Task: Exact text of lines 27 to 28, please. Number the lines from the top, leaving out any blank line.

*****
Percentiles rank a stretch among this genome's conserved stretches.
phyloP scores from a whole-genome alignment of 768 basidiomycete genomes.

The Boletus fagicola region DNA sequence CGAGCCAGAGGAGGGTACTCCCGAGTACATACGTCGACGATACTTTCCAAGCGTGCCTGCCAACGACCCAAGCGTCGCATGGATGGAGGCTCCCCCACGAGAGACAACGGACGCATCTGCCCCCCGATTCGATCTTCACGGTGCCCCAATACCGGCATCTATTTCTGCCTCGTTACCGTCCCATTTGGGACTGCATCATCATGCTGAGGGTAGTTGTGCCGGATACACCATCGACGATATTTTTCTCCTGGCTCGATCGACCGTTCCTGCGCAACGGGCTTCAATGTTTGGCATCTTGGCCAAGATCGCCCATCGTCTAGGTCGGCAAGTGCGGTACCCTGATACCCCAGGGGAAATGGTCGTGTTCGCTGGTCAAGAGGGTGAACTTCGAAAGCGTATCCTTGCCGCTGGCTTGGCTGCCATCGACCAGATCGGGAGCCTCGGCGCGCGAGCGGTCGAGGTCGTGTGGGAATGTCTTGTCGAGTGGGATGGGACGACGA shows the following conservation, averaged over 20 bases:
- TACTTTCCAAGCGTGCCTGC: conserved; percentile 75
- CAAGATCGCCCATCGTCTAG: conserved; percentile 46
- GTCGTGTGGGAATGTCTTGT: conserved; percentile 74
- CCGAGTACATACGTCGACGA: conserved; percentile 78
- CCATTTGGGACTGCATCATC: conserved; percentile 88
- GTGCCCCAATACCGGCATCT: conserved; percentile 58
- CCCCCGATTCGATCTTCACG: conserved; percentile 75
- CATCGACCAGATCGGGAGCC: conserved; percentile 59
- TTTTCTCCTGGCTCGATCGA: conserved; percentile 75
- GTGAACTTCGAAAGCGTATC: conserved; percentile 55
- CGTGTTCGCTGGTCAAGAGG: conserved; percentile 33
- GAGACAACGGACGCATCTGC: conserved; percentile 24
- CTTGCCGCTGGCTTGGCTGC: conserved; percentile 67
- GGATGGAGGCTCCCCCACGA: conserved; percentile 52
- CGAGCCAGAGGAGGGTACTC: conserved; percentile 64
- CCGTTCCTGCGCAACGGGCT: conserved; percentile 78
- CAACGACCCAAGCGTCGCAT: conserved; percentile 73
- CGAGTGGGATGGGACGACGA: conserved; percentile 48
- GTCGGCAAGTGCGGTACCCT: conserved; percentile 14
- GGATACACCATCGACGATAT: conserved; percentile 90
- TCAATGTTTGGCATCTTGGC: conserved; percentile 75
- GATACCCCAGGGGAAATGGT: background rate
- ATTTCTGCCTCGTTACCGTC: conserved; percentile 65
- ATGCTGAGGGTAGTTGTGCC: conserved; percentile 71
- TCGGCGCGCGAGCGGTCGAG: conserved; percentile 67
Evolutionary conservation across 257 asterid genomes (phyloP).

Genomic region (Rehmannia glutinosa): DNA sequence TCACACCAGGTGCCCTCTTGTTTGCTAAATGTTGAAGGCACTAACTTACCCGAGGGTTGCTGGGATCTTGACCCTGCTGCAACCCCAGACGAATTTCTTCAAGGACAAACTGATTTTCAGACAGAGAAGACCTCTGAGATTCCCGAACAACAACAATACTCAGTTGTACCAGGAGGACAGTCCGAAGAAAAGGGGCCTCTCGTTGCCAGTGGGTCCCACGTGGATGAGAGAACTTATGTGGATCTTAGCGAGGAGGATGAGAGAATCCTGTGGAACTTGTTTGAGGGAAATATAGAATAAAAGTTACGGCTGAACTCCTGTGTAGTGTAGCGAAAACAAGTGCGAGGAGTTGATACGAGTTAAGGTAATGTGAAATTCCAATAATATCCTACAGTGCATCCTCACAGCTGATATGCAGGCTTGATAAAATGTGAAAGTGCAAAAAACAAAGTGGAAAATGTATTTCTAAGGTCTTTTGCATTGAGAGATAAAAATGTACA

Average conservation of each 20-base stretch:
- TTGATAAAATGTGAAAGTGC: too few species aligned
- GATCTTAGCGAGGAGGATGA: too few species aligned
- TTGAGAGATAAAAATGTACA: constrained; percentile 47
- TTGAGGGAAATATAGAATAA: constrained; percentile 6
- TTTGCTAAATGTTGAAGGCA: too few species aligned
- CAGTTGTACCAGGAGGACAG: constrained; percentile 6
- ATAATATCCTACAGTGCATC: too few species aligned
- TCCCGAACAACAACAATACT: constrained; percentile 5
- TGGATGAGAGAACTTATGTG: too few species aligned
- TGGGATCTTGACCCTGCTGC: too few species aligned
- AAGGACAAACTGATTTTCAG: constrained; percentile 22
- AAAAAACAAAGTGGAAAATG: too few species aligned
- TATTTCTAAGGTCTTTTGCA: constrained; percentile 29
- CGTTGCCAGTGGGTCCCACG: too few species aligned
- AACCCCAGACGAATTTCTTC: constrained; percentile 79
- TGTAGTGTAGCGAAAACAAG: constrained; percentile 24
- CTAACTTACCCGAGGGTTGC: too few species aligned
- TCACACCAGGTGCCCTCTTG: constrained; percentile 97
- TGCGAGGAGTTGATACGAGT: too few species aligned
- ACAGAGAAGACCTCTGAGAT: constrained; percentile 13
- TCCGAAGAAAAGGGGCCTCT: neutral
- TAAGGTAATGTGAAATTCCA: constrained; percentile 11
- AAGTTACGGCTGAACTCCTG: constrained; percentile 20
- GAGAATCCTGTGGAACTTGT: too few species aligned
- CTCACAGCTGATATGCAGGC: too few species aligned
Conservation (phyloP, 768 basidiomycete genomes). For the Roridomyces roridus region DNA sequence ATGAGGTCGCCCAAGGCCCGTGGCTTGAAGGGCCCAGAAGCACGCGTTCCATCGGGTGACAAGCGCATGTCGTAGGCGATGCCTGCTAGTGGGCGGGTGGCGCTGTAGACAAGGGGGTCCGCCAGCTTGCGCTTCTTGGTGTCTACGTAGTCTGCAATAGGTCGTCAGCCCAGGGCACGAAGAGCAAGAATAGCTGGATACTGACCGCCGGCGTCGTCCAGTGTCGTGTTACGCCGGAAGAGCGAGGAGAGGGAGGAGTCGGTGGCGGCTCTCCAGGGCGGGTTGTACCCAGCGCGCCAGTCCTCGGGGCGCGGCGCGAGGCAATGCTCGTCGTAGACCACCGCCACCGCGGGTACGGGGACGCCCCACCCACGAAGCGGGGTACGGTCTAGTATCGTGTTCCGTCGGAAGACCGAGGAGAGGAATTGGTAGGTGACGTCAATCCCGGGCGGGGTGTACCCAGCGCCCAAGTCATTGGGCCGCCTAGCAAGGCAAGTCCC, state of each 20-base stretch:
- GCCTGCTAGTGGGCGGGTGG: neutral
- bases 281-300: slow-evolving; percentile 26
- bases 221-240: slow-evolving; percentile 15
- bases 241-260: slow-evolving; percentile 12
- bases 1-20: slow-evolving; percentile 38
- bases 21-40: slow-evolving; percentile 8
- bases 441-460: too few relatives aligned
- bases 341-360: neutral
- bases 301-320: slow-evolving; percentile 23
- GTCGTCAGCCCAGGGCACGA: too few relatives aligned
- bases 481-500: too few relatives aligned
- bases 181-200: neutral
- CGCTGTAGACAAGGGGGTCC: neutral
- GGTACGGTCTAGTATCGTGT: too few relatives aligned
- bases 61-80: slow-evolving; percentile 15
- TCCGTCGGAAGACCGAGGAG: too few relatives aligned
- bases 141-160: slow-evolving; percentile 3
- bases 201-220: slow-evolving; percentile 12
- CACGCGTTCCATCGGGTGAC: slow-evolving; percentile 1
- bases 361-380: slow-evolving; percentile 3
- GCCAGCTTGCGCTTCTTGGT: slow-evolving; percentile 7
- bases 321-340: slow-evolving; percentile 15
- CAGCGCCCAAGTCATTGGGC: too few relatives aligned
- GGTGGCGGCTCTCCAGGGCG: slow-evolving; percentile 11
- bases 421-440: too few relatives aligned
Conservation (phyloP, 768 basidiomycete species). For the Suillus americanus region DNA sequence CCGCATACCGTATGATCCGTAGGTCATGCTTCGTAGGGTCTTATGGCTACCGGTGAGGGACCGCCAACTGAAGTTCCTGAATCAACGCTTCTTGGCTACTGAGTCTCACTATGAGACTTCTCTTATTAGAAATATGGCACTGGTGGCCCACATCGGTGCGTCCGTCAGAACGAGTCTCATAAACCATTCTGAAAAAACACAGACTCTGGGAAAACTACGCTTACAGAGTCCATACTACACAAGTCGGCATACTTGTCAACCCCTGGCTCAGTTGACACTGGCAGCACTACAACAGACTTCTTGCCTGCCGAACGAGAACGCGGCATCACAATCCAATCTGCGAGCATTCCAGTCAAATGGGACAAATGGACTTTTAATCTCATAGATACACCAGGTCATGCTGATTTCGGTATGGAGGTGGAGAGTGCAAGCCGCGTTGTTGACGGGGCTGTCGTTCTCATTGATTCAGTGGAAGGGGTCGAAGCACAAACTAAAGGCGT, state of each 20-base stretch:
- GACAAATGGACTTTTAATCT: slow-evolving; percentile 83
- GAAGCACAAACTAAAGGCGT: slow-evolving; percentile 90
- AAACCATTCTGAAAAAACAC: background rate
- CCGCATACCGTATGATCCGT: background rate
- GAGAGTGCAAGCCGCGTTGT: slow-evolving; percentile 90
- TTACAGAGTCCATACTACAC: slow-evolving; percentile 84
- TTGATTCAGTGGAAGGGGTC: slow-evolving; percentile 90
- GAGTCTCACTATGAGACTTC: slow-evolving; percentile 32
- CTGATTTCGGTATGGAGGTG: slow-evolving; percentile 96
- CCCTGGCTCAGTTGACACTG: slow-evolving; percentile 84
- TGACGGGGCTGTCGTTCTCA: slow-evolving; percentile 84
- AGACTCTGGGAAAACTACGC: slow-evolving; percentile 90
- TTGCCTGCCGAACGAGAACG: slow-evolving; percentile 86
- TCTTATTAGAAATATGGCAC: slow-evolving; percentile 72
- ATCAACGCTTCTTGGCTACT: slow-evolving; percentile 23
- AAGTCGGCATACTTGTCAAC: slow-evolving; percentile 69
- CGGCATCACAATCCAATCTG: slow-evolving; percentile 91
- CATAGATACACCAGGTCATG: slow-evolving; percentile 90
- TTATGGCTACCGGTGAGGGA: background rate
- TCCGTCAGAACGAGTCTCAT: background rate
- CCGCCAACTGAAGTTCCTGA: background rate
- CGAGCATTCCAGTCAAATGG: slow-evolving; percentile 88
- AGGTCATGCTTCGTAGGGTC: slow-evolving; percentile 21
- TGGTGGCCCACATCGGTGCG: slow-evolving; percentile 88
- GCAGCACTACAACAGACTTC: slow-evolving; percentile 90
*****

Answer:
- ATGCTGAGGGTAGTTGTGCC: conserved; percentile 71
- TCGGCGCGCGAGCGGTCGAG: conserved; percentile 67